3. KATOWICE, Poland (Reuters) - Governments should not use the violent protests in France that were sparked by a carbon tax increase as an excuse to stem policies to curb global warming, French officials said on Monday. French Secretary of State for Ecology Brune Poirson, and Laurent Fabius, who presided over the 2015 Paris climate agreement, said countries must keep up the momentum of that U.N. deal which aims to limit temperature rise to between 1.5 degrees to 2 degrees Celsius by 2030. “It would be a error to think that because there are problems in France, we should abandon ecological transition,” Fabius told reporters on the sidelines of the U.N. climate conference in Poland. The former foreign minister whose handling of the Paris negotiations earned him worldwide praise, said countries could not afford to curb climate policies because the consequences would be even more devastating. “We must move towards that transition, but the transition must be just,” he said, adding that policymakers must ensure that funds earmarked for green policies are used for that purpose, which was not the case in France. Speaking in a separate briefing, ecology minister Poirson said one of the key messages from the protests was that green taxes had to target industries and not just citizens, and governments needed to communicate their aims more clearly to the public. She said the French government was exploring ways to revamp fiscal policies to achieve environmental aims. “That means embracing green budgeting. It is really difficult because it means radically changing they way our institutions, the way our bureaucracy work. But I don’t see how we could do it differently,” Poirson said. The so-called “yellow vests” protests in France prompted U.S. President Donald Trump to call for the end of what he said was a “ridiculous and extremely expensive Paris Agreement.” Trump has already pulled out of the deal. Source
  4. KATOWICE, Poland (AP) — Several thousand people gathered Saturday amid a heavy police presence in southern Poland for a “March for Climate” to encourage negotiators at climate talks to set ambitious goals. Activist dressed in polar bear costumes call for nuclear energy to replace fossile fuels on the sidelines of a climate march in Katowice, Activists from around the world gathered in the main square of the city of Katowice where delegates from almost 200 countries are holding a two-week meeting on curbing climate change. Some of them were dressed as polar bears, some as orangutans, animals that are facing extinction from man-made global warming and deforestation. They joined in chants of “Wake up, it’s time to save our home,” and held banners including one reading “Defend our Rights to Food, Land, Water,” as large police units and mounted police looked on. Earlier Saturday, campaign group Climate Action Network said that one of its employees has been allowed to enter Poland after earlier being stopped by border guards citing unspecified security threats. The group, an alliance of hundreds of organizations from around the world, said Polish authorities gave Belgium-based activist Zanna Vanrenterghem permission to continue to the U.N. climate summit in Katowice. The Belgian ambassador in Poland, Luc Jacobs, said Polish border guards had provided him with no details about the case but confirmed that Vanrenterghem was admitted into Poland overnight. CAN had no immediate information about 12 other activists deported or denied entry to Poland in recent days. Poland introduced temporary random identity checks ahead of the conference, arguing they were needed for security. Source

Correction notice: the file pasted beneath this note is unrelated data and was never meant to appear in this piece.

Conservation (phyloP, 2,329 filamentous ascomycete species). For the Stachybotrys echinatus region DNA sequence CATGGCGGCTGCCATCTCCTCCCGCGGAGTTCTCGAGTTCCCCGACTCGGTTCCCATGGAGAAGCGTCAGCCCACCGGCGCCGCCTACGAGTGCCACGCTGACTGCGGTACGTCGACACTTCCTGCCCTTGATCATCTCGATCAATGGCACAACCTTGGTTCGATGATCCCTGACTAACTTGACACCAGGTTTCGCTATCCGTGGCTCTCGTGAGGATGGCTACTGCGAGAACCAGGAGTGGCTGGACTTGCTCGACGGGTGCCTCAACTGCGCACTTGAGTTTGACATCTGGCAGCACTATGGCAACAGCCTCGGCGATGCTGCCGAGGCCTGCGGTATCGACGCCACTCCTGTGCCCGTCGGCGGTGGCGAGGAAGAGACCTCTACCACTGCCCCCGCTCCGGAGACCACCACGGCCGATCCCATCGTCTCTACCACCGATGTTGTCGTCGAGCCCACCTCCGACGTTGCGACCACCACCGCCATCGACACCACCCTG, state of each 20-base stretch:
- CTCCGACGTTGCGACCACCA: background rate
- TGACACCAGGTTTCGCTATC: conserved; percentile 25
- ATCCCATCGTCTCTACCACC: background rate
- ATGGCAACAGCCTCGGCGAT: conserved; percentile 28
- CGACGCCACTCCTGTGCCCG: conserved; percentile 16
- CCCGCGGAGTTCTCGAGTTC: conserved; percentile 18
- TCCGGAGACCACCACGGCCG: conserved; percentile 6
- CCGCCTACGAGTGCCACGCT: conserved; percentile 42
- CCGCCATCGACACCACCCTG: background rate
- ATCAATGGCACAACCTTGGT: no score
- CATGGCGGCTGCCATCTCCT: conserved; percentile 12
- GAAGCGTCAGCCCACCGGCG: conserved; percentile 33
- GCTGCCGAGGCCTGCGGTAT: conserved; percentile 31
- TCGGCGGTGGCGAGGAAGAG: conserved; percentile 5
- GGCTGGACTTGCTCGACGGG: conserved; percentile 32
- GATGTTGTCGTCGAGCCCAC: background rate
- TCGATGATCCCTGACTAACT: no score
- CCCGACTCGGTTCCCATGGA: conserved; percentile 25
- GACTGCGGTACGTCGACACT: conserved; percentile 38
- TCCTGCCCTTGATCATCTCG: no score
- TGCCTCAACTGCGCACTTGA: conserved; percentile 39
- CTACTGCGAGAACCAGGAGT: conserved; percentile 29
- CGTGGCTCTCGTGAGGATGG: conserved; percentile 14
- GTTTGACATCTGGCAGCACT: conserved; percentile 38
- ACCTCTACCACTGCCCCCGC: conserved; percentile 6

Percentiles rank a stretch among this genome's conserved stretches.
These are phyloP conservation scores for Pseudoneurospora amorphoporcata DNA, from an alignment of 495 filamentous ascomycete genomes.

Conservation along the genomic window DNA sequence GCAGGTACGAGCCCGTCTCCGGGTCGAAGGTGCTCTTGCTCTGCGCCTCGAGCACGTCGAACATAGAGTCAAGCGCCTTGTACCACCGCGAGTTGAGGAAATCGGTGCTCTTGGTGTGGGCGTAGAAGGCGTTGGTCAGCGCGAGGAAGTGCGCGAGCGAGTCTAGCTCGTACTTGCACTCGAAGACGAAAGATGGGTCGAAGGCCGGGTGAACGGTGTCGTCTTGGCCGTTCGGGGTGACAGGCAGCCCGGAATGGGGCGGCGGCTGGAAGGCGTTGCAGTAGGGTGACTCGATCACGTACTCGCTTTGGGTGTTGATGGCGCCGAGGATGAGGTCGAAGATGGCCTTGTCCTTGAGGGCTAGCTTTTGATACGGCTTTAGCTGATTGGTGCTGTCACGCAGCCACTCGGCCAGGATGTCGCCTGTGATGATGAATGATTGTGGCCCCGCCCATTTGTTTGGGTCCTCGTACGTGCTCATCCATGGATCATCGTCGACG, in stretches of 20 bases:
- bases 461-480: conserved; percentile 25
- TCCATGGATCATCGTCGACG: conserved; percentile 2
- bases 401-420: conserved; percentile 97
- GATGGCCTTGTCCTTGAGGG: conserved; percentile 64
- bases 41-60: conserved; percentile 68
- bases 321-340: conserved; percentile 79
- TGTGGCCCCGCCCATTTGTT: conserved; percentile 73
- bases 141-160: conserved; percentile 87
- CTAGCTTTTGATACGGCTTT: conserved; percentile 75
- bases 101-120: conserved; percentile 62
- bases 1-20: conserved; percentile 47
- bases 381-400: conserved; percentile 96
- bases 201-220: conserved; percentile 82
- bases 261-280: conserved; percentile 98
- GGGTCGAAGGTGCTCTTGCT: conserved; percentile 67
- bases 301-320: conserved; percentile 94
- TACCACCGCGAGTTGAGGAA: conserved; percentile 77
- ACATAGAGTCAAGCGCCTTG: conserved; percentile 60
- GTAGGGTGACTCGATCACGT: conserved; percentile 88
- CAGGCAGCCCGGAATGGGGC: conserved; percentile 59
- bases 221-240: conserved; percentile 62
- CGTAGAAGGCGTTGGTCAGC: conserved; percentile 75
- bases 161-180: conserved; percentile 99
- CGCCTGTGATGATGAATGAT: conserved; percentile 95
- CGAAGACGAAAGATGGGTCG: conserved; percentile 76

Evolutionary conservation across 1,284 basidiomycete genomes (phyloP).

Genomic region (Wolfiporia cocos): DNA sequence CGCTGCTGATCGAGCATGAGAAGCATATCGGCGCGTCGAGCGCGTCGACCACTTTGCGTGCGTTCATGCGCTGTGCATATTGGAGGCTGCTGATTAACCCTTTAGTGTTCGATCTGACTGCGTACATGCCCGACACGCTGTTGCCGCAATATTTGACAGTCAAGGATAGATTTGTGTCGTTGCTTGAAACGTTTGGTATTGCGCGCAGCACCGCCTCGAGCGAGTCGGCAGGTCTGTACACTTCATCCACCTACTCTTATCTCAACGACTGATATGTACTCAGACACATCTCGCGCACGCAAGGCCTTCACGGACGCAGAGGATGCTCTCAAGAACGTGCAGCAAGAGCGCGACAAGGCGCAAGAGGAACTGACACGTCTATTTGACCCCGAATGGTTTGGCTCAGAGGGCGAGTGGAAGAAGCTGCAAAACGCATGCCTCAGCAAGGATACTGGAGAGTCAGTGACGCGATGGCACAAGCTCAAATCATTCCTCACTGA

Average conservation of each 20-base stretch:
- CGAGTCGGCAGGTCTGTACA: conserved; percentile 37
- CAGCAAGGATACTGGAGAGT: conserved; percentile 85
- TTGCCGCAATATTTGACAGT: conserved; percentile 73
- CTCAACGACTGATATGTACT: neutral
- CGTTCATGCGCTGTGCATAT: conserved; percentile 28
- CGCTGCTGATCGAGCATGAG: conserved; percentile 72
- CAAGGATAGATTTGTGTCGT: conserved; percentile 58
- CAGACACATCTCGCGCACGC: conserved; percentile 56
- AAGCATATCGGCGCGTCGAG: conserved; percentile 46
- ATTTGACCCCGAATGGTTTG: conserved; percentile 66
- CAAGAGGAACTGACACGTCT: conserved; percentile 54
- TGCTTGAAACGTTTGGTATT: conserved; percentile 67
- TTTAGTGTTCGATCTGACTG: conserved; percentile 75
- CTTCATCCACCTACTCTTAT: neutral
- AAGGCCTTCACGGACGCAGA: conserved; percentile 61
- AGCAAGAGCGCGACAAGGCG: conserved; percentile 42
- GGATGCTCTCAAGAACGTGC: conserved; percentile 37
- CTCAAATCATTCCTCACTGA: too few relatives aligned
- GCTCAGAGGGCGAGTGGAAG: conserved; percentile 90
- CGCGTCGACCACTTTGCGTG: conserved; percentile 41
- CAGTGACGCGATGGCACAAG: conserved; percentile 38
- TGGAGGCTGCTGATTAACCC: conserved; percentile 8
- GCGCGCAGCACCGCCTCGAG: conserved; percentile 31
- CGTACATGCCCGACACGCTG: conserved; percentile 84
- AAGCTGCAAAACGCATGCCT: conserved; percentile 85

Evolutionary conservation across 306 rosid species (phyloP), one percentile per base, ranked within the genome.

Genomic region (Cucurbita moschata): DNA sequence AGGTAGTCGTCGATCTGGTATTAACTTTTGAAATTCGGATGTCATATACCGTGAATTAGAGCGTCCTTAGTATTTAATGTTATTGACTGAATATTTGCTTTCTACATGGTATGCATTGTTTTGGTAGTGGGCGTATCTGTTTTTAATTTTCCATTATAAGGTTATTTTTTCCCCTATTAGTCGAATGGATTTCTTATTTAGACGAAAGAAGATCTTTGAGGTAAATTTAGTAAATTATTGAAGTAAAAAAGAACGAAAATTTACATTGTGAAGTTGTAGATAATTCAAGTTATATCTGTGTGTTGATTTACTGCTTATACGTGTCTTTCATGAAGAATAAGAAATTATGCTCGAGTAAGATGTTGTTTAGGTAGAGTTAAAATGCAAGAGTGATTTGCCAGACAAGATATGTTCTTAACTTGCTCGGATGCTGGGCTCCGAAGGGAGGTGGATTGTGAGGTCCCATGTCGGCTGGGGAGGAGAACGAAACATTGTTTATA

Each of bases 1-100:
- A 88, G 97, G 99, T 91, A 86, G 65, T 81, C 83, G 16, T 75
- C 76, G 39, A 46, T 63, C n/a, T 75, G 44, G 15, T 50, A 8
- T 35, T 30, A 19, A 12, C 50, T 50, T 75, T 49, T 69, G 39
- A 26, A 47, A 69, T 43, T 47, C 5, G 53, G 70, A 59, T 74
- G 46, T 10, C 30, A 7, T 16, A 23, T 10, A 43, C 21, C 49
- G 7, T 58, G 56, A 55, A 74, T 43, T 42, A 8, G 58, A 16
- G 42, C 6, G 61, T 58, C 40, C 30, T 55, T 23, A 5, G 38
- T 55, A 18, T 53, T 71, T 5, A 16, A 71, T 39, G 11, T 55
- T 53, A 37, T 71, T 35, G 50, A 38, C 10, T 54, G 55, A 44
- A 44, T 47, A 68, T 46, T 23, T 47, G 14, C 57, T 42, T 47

5. A Polish woman and her grandchildren in a Red Cross camp in Tehran. IMAGE: NICK PARRINO/LIBRARY OF CONGRESS In September 1939, Nazi Germany invaded Poland, marking the beginning of World War II. As part of Germany’s nonaggression pact with the Soviet Union, eastern Poland was occupied and annexed by the USSR. Approximately 1.25 million Poles were deported to various parts of the Soviet Union, including half a million “socially dangerous” Poles who were packed into trains and shipped to labor camps in Kazakhstan and Siberia. Thousands died of exhaustion, disease and malnutrition. When Germany reneged on its pact and invaded the Soviet Union less than two years later, the Soviets were compelled to side with the Allies. An agreement was signed to reestablish the Polish state and form an army from the Poles held in the USSR. Polish prisoners were told they were now free to join the new army, which was assembling in the critical supply corridor of Iran, then under occupation by Soviet and British forces. From across the country, thousands of starving men, women and children slowly made their way to a hope of refuge in Iran. They were in bad shape, thin, ill and in rags.... A friend of mine, a carpenter, used to make [coffins] for them. About 50 were dying every day. GHOLAM ABDOL-RAHIMI, IRANIAN PHOTOGRAPHER A tent city houses Polish evacuees on the outskirts of Tehran. IMAGE: NICK PARRINO/LIBRARY OF CONGRESS Crossing the Caspian Sea in crowded boats, over 116,000 Poles made it to Iran. Most landed in the port city of Pahlevi, where they were fed and quarantined — malaria, typhus and starvation-related ailments were widespread. Many died and were buried there. Those who survived were transported to Tehran, where they were warmly welcomed by the Iranian government. Buildings were repurposed to house them, and Polish schools, businesses, and cultural organizations were established. People who had spent years in freezing and disease-ridden conditions now had clean beds and plenty of food. The friendly Persian people crowded round the buses shouting what must have been words of welcome and pushed gifts of dates, nuts, roasted peas with raisins and juicy pomegranates through the open windows. KRYSTYNA SKWARKO, POLISH REFUGEE A Polish boy carries loaves of bread provided by the Red Cross. IMAGE: NICK PARRINO/LIBRARY OF CONGRESS Polish refugees in a camp on the outskirts of Tehran. IMAGE: NICK PARRINO/LIBRARY OF CONGRESS A Polish girl landscapes the patch of earth in front of her tent. The photographer noted that "the Poles take great pride in the cleanliness of their camp." IMAGE: NICK PARRINO/LIBRARY OF CONGRESS Evacuees wear donated woolen bathrobes as overcoats. IMAGE: NICK PARRINO/LIBRARY OF CONGRESS IMAGE: NICK PARRINO/LIBRARY OF CONGRESS Polish women make their own clothing at a camp in Tehran. IMAGE: NICK PARRINO/LIBRARY OF CONGRESS IMAGE: NICK PARRINO/LIBRARY OF CONGRESS Polish maids were sought by well-to-do Iranian ladies who wanted to learn makeup and Western fashions from their servants, who often had better backgrounds and education than the employers themselves. KHOSROW SINAI, IRANIAN DIRECTOR IMAGE: NICK PARRINO/LIBRARY OF CONGRESS A Polish woman at Red Cross camp in Tehran. IMAGE: NICK PARRINO/LIBRARY OF CONGRESS Polish refugees at a camp on the outskirts of Tehran. IMAGE: NICK PARRINO/LIBRARY OF CONGRESS IMAGE: NICK PARRINO/LIBRARY OF CONGRESS A Polish woman holds her baby girl at an evacuee camp in Tehran. IMAGE: NICK PARRINO/LIBRARY OF CONGRESS Polish children play among the dormitories of a Red Cross camp on the outskirts of Tehran. IMAGE: NICK PARRINO/LIBRARY OF CONGRESS A Polish refugee who works as a guard at the camp. IMAGE: NICK PARRINO/LIBRARY OF CONGRESS Polish women do laundry at a Red Cross camp. IMAGE: NICK PARRINO/LIBRARY OF CONGRESS A Polish girl wears a heavy sheepskin coat at a refugee camp. IMAGE: NICK PARRINO/LIBRARY OF CONGRESS Most of the refugees signed up to fight in the new Polish army, while many, including thousands of orphans whose parents had died or desperately put them on trains bound for Iran, settled into life in Iran for the remainder of the war. While many of the refugees were eventually moved on to temporary settlements in other countries, a few decided to stay in Iran permanently, marrying Iranian spouses and starting families. A young Polish refugee salutes outside his tent. IMAGE: NICK PARRINO/LIBRARY OF CONGRESS A woman decorates the front yard of her tent with a Polish eagle. IMAGE: NICK PARRINO/LIBRARY OF CONGRESS MASHABLE